Somewhat surprisingly, truffles have a very high protein content, which is why they are often described as 'vegetable meat'. White and black truffles have the same chemical content and are made up of 73% water, the remaining weight comprising several types of minerals and organic substances such as calcium, potassium and magnesium. There have been a number of studies made to find out why pigs simply go 'mad' for the tuber and why it was mainly the sows (female pigs). At one point it was understood that they were detecting an androstenol (5 -androst-16-en-3 -ol), a steroid alcohol which has been identified in truffles and is also in a boars' saliva. It was a French chemist called Thierry Talou who conducted an experiment hiding samples of fresh truffles, androstenol (5alpha -androst-16-en-3alpha -ol) and some synthetic truffle aroma without the 5alpha -androst-16-en-3alpha -ol. The conclusion was that the pigs ignored the androstenol (5alpha -androst-16-en-3alpha -ol) but showed interest in the real truffles.
The fresh truffles contain a number of organic molecules known as alcohols, aldehydes and ketones. The smell of the truffle is actually due to a molecule known as dimethylsulphide or CH3SCH3 (which is also found in asparagus) along with a collection of others. These molecules are also known as 'volatiles'. Amongst the main varieties of truffles, the relative quantities of alcohols to aldehydes to ketones varies, but they all contain dimethylsulphide molecules.
More than 200 volatile organic compounds have been to date described from various truffle species. A single species typically contains between 20-50 volatiles, and the composition of these volatiles might depend on geographical location and/or maturity.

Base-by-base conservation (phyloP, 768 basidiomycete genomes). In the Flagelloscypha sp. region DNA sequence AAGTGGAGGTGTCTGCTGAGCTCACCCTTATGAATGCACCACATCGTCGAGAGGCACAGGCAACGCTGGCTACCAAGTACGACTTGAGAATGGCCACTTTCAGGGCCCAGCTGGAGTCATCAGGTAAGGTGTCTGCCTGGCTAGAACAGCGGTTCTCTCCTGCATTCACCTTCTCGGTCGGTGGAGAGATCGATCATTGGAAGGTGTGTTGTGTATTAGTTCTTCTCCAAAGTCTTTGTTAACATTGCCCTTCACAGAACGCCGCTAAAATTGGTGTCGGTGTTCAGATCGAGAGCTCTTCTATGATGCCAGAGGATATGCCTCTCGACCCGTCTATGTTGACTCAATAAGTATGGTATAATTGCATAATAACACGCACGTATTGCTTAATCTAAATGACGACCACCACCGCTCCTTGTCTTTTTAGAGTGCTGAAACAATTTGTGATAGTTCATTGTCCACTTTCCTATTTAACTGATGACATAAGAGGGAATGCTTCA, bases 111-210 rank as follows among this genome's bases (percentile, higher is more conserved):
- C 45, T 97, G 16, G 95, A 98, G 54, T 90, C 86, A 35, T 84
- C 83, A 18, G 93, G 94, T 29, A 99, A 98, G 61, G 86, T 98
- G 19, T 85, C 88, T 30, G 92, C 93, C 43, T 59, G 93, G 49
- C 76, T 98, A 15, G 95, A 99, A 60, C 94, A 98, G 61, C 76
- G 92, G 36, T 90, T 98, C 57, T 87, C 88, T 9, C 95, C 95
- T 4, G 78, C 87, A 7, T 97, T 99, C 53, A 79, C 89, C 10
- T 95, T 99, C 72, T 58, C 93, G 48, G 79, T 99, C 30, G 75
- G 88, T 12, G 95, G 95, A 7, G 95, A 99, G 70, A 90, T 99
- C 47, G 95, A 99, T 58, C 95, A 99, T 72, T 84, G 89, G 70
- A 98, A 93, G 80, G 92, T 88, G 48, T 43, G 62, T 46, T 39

When the truffles are kept over a period of time the volatile sulphur compounds escape faster than the other molecules. It is the release of the dimethylsulphide (CH3SCH3) molecules along with CH3CH2CH2SCH3 and CH3CH=CHSCH3 into the air that give the truffles that strong pungent smell.
Reviews on the available data on chemical composition and nutritional quality: moisture (75.21-79.38 %), protein (19.59-27.18 %), fat 92.81-7.42 %), crude fiber (7.81-14.89 %), ash (4.33-6.39 %), and ascorbic acid (0.70-5.10 mg/100 g). It also contains high amounts of K, P, and fair levels of Ca, Mg, Na, Fe, Cu, Zn, and Mn. Reports show that truffle contains all essential amino acids.
Fungi are an important source of primary and secondary metabolites and have for long been exploited by the pharmaceutical and food industries. A large number of these metabolites can thus be described in terms of their usefulness to our human society (i.e. benzaldehyde, a volatile with a typical almond odor, is the most exploited aroma of the food industry, or citric acid.